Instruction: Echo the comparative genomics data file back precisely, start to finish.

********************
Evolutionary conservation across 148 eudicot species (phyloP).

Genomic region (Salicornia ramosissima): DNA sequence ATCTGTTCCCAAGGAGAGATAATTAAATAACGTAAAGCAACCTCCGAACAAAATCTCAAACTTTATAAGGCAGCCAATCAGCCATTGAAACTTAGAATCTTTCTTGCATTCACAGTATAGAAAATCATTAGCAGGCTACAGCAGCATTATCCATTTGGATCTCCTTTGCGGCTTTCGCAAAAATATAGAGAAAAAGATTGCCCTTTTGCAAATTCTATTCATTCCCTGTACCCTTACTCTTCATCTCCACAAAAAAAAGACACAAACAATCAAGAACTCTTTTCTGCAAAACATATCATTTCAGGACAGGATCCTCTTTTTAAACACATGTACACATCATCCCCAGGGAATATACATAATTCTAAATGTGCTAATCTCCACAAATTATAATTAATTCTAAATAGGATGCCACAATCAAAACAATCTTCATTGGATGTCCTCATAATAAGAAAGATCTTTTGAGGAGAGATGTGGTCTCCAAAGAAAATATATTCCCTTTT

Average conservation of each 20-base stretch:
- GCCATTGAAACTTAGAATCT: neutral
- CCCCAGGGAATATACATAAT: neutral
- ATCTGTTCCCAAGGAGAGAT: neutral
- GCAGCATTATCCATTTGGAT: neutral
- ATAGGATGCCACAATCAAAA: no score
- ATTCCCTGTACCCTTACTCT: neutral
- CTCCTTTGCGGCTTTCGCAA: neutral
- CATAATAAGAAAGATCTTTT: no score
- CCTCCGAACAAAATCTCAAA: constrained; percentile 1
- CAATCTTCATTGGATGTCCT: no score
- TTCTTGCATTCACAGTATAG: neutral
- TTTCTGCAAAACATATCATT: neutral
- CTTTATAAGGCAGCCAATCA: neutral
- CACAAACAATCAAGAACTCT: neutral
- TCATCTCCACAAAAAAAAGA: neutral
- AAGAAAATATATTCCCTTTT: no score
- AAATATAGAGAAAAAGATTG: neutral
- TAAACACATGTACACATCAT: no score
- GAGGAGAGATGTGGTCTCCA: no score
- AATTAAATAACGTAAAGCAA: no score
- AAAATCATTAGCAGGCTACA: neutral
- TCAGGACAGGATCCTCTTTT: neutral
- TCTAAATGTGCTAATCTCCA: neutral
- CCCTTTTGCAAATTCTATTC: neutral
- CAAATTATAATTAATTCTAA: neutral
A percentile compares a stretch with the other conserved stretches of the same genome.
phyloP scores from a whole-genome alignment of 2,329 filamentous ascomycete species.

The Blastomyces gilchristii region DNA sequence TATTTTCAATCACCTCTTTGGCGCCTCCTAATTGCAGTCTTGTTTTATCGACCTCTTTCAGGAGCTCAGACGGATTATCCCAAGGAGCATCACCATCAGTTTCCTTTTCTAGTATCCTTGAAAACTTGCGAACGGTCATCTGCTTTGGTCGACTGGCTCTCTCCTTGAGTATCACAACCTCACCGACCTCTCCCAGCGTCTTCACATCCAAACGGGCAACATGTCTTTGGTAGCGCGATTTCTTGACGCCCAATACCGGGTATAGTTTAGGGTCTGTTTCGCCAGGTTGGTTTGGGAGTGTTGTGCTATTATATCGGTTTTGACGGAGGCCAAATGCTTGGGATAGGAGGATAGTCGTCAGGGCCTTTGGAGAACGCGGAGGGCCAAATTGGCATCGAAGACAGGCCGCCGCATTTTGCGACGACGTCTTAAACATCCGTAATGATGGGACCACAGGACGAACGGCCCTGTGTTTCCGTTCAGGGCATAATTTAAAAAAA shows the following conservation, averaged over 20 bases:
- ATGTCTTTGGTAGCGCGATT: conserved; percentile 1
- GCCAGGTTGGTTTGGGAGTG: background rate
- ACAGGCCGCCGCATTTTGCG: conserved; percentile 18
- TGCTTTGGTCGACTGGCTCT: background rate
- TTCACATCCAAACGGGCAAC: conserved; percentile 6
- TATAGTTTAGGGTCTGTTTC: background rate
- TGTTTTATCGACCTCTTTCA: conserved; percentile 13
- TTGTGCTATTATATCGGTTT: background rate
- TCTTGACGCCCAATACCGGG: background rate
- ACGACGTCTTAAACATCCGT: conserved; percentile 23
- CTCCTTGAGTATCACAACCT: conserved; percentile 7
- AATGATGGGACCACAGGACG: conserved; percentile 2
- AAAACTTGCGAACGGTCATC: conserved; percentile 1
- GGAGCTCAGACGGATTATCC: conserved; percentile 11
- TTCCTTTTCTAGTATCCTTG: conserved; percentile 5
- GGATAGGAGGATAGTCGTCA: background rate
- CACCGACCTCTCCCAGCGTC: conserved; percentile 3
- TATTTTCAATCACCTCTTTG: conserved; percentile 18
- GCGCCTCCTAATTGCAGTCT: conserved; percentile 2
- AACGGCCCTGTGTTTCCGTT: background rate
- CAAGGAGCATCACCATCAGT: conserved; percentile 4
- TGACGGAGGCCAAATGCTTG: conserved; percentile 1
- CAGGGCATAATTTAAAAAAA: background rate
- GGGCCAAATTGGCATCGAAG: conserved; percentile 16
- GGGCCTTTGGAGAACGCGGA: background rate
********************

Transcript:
Evolutionary conservation across 148 eudicot species (phyloP).

Genomic region (Salicornia ramosissima): DNA sequence ATCTGTTCCCAAGGAGAGATAATTAAATAACGTAAAGCAACCTCCGAACAAAATCTCAAACTTTATAAGGCAGCCAATCAGCCATTGAAACTTAGAATCTTTCTTGCATTCACAGTATAGAAAATCATTAGCAGGCTACAGCAGCATTATCCATTTGGATCTCCTTTGCGGCTTTCGCAAAAATATAGAGAAAAAGATTGCCCTTTTGCAAATTCTATTCATTCCCTGTACCCTTACTCTTCATCTCCACAAAAAAAAGACACAAACAATCAAGAACTCTTTTCTGCAAAACATATCATTTCAGGACAGGATCCTCTTTTTAAACACATGTACACATCATCCCCAGGGAATATACATAATTCTAAATGTGCTAATCTCCACAAATTATAATTAATTCTAAATAGGATGCCACAATCAAAACAATCTTCATTGGATGTCCTCATAATAAGAAAGATCTTTTGAGGAGAGATGTGGTCTCCAAAGAAAATATATTCCCTTTT

Average conservation of each 20-base stretch:
- GCCATTGAAACTTAGAATCT: neutral
- CCCCAGGGAATATACATAAT: neutral
- ATCTGTTCCCAAGGAGAGAT: neutral
- GCAGCATTATCCATTTGGAT: neutral
- ATAGGATGCCACAATCAAAA: no score
- ATTCCCTGTACCCTTACTCT: neutral
- CTCCTTTGCGGCTTTCGCAA: neutral
- CATAATAAGAAAGATCTTTT: no score
- CCTCCGAACAAAATCTCAAA: constrained; percentile 1
- CAATCTTCATTGGATGTCCT: no score
- TTCTTGCATTCACAGTATAG: neutral
- TTTCTGCAAAACATATCATT: neutral
- CTTTATAAGGCAGCCAATCA: neutral
- CACAAACAATCAAGAACTCT: neutral
- TCATCTCCACAAAAAAAAGA: neutral
- AAGAAAATATATTCCCTTTT: no score
- AAATATAGAGAAAAAGATTG: neutral
- TAAACACATGTACACATCAT: no score
- GAGGAGAGATGTGGTCTCCA: no score
- AATTAAATAACGTAAAGCAA: no score
- AAAATCATTAGCAGGCTACA: neutral
- TCAGGACAGGATCCTCTTTT: neutral
- TCTAAATGTGCTAATCTCCA: neutral
- CCCTTTTGCAAATTCTATTC: neutral
- CAAATTATAATTAATTCTAA: neutral
A percentile compares a stretch with the other conserved stretches of the same genome.
phyloP scores from a whole-genome alignment of 2,329 filamentous ascomycete species.

The Blastomyces gilchristii region DNA sequence TATTTTCAATCACCTCTTTGGCGCCTCCTAATTGCAGTCTTGTTTTATCGACCTCTTTCAGGAGCTCAGACGGATTATCCCAAGGAGCATCACCATCAGTTTCCTTTTCTAGTATCCTTGAAAACTTGCGAACGGTCATCTGCTTTGGTCGACTGGCTCTCTCCTTGAGTATCACAACCTCACCGACCTCTCCCAGCGTCTTCACATCCAAACGGGCAACATGTCTTTGGTAGCGCGATTTCTTGACGCCCAATACCGGGTATAGTTTAGGGTCTGTTTCGCCAGGTTGGTTTGGGAGTGTTGTGCTATTATATCGGTTTTGACGGAGGCCAAATGCTTGGGATAGGAGGATAGTCGTCAGGGCCTTTGGAGAACGCGGAGGGCCAAATTGGCATCGAAGACAGGCCGCCGCATTTTGCGACGACGTCTTAAACATCCGTAATGATGGGACCACAGGACGAACGGCCCTGTGTTTCCGTTCAGGGCATAATTTAAAAAAA shows the following conservation, averaged over 20 bases:
- ATGTCTTTGGTAGCGCGATT: conserved; percentile 1
- GCCAGGTTGGTTTGGGAGTG: background rate
- ACAGGCCGCCGCATTTTGCG: conserved; percentile 18
- TGCTTTGGTCGACTGGCTCT: background rate
- TTCACATCCAAACGGGCAAC: conserved; percentile 6
- TATAGTTTAGGGTCTGTTTC: background rate
- TGTTTTATCGACCTCTTTCA: conserved; percentile 13
- TTGTGCTATTATATCGGTTT: background rate
- TCTTGACGCCCAATACCGGG: background rate
- ACGACGTCTTAAACATCCGT: conserved; percentile 23
- CTCCTTGAGTATCACAACCT: conserved; percentile 7
- AATGATGGGACCACAGGACG: conserved; percentile 2
- AAAACTTGCGAACGGTCATC: conserved; percentile 1
- GGAGCTCAGACGGATTATCC: conserved; percentile 11
- TTCCTTTTCTAGTATCCTTG: conserved; percentile 5
- GGATAGGAGGATAGTCGTCA: background rate
- CACCGACCTCTCCCAGCGTC: conserved; percentile 3
- TATTTTCAATCACCTCTTTG: conserved; percentile 18
- GCGCCTCCTAATTGCAGTCT: conserved; percentile 2
- AACGGCCCTGTGTTTCCGTT: background rate
- CAAGGAGCATCACCATCAGT: conserved; percentile 4
- TGACGGAGGCCAAATGCTTG: conserved; percentile 1
- CAGGGCATAATTTAAAAAAA: background rate
- GGGCCAAATTGGCATCGAAG: conserved; percentile 16
- GGGCCTTTGGAGAACGCGGA: background rate